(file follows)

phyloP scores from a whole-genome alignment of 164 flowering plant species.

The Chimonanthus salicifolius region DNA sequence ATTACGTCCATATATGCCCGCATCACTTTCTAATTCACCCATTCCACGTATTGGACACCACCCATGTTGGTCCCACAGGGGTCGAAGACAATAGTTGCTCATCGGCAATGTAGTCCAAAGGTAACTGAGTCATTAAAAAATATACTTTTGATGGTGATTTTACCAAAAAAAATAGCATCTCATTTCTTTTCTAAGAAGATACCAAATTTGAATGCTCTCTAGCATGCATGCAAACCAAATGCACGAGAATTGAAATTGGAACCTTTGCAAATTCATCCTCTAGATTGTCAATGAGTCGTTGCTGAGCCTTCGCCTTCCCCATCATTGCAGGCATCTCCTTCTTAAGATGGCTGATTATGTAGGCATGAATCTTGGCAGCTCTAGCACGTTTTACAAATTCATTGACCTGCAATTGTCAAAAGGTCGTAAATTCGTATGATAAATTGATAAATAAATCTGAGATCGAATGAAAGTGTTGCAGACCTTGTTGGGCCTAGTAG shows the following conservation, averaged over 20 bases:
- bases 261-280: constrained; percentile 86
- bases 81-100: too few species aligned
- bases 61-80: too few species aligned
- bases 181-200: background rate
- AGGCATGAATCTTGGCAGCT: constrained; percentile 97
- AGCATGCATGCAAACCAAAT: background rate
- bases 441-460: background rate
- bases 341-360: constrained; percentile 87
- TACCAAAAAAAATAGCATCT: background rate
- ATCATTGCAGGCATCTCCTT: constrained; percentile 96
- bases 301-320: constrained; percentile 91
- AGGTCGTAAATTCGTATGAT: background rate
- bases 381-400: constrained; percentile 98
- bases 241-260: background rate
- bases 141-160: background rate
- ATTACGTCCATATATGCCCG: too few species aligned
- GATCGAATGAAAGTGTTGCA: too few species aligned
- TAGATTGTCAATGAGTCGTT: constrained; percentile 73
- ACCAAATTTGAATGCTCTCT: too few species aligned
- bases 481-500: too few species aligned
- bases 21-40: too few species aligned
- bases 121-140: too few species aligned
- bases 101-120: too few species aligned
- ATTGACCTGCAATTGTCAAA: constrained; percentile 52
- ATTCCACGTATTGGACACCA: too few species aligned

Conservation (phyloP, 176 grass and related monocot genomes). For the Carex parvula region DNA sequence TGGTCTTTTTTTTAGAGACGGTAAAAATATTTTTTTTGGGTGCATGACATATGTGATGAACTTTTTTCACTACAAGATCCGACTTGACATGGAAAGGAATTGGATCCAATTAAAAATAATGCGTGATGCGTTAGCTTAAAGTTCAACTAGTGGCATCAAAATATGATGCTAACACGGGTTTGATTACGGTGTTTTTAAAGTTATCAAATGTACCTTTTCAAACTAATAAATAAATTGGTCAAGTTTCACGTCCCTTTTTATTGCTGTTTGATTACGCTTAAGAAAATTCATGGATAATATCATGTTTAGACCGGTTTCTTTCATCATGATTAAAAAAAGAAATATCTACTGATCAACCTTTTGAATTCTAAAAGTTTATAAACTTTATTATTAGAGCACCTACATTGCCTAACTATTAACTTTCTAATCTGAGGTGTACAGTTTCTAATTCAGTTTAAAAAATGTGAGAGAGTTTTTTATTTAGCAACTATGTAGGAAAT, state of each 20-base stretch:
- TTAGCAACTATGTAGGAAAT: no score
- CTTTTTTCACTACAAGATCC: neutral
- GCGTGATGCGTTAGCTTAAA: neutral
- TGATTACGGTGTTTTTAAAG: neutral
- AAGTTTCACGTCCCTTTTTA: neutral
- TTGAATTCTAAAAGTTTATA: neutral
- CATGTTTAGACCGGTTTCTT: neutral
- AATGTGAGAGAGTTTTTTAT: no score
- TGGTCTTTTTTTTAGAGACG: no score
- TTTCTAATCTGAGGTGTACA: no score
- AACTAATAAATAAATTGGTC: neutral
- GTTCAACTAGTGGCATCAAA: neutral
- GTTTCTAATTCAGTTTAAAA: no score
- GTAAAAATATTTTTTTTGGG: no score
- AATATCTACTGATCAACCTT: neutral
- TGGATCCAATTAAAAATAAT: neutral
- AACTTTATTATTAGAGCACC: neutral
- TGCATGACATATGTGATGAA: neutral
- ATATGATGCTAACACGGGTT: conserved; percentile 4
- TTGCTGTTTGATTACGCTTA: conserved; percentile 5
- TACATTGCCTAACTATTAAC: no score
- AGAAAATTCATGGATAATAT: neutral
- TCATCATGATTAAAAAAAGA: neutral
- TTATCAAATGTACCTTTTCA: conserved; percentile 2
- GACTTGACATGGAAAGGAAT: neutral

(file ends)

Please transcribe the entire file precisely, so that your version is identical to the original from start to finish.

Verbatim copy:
phyloP scores from a whole-genome alignment of 164 flowering plant species.

The Chimonanthus salicifolius region DNA sequence ATTACGTCCATATATGCCCGCATCACTTTCTAATTCACCCATTCCACGTATTGGACACCACCCATGTTGGTCCCACAGGGGTCGAAGACAATAGTTGCTCATCGGCAATGTAGTCCAAAGGTAACTGAGTCATTAAAAAATATACTTTTGATGGTGATTTTACCAAAAAAAATAGCATCTCATTTCTTTTCTAAGAAGATACCAAATTTGAATGCTCTCTAGCATGCATGCAAACCAAATGCACGAGAATTGAAATTGGAACCTTTGCAAATTCATCCTCTAGATTGTCAATGAGTCGTTGCTGAGCCTTCGCCTTCCCCATCATTGCAGGCATCTCCTTCTTAAGATGGCTGATTATGTAGGCATGAATCTTGGCAGCTCTAGCACGTTTTACAAATTCATTGACCTGCAATTGTCAAAAGGTCGTAAATTCGTATGATAAATTGATAAATAAATCTGAGATCGAATGAAAGTGTTGCAGACCTTGTTGGGCCTAGTAG shows the following conservation, averaged over 20 bases:
- bases 261-280: constrained; percentile 86
- bases 81-100: too few species aligned
- bases 61-80: too few species aligned
- bases 181-200: background rate
- AGGCATGAATCTTGGCAGCT: constrained; percentile 97
- AGCATGCATGCAAACCAAAT: background rate
- bases 441-460: background rate
- bases 341-360: constrained; percentile 87
- TACCAAAAAAAATAGCATCT: background rate
- ATCATTGCAGGCATCTCCTT: constrained; percentile 96
- bases 301-320: constrained; percentile 91
- AGGTCGTAAATTCGTATGAT: background rate
- bases 381-400: constrained; percentile 98
- bases 241-260: background rate
- bases 141-160: background rate
- ATTACGTCCATATATGCCCG: too few species aligned
- GATCGAATGAAAGTGTTGCA: too few species aligned
- TAGATTGTCAATGAGTCGTT: constrained; percentile 73
- ACCAAATTTGAATGCTCTCT: too few species aligned
- bases 481-500: too few species aligned
- bases 21-40: too few species aligned
- bases 121-140: too few species aligned
- bases 101-120: too few species aligned
- ATTGACCTGCAATTGTCAAA: constrained; percentile 52
- ATTCCACGTATTGGACACCA: too few species aligned

Conservation (phyloP, 176 grass and related monocot genomes). For the Carex parvula region DNA sequence TGGTCTTTTTTTTAGAGACGGTAAAAATATTTTTTTTGGGTGCATGACATATGTGATGAACTTTTTTCACTACAAGATCCGACTTGACATGGAAAGGAATTGGATCCAATTAAAAATAATGCGTGATGCGTTAGCTTAAAGTTCAACTAGTGGCATCAAAATATGATGCTAACACGGGTTTGATTACGGTGTTTTTAAAGTTATCAAATGTACCTTTTCAAACTAATAAATAAATTGGTCAAGTTTCACGTCCCTTTTTATTGCTGTTTGATTACGCTTAAGAAAATTCATGGATAATATCATGTTTAGACCGGTTTCTTTCATCATGATTAAAAAAAGAAATATCTACTGATCAACCTTTTGAATTCTAAAAGTTTATAAACTTTATTATTAGAGCACCTACATTGCCTAACTATTAACTTTCTAATCTGAGGTGTACAGTTTCTAATTCAGTTTAAAAAATGTGAGAGAGTTTTTTATTTAGCAACTATGTAGGAAAT, state of each 20-base stretch:
- TTAGCAACTATGTAGGAAAT: no score
- CTTTTTTCACTACAAGATCC: neutral
- GCGTGATGCGTTAGCTTAAA: neutral
- TGATTACGGTGTTTTTAAAG: neutral
- AAGTTTCACGTCCCTTTTTA: neutral
- TTGAATTCTAAAAGTTTATA: neutral
- CATGTTTAGACCGGTTTCTT: neutral
- AATGTGAGAGAGTTTTTTAT: no score
- TGGTCTTTTTTTTAGAGACG: no score
- TTTCTAATCTGAGGTGTACA: no score
- AACTAATAAATAAATTGGTC: neutral
- GTTCAACTAGTGGCATCAAA: neutral
- GTTTCTAATTCAGTTTAAAA: no score
- GTAAAAATATTTTTTTTGGG: no score
- AATATCTACTGATCAACCTT: neutral
- TGGATCCAATTAAAAATAAT: neutral
- AACTTTATTATTAGAGCACC: neutral
- TGCATGACATATGTGATGAA: neutral
- ATATGATGCTAACACGGGTT: conserved; percentile 4
- TTGCTGTTTGATTACGCTTA: conserved; percentile 5
- TACATTGCCTAACTATTAAC: no score
- AGAAAATTCATGGATAATAT: neutral
- TCATCATGATTAAAAAAAGA: neutral
- TTATCAAATGTACCTTTTCA: conserved; percentile 2
- GACTTGACATGGAAAGGAAT: neutral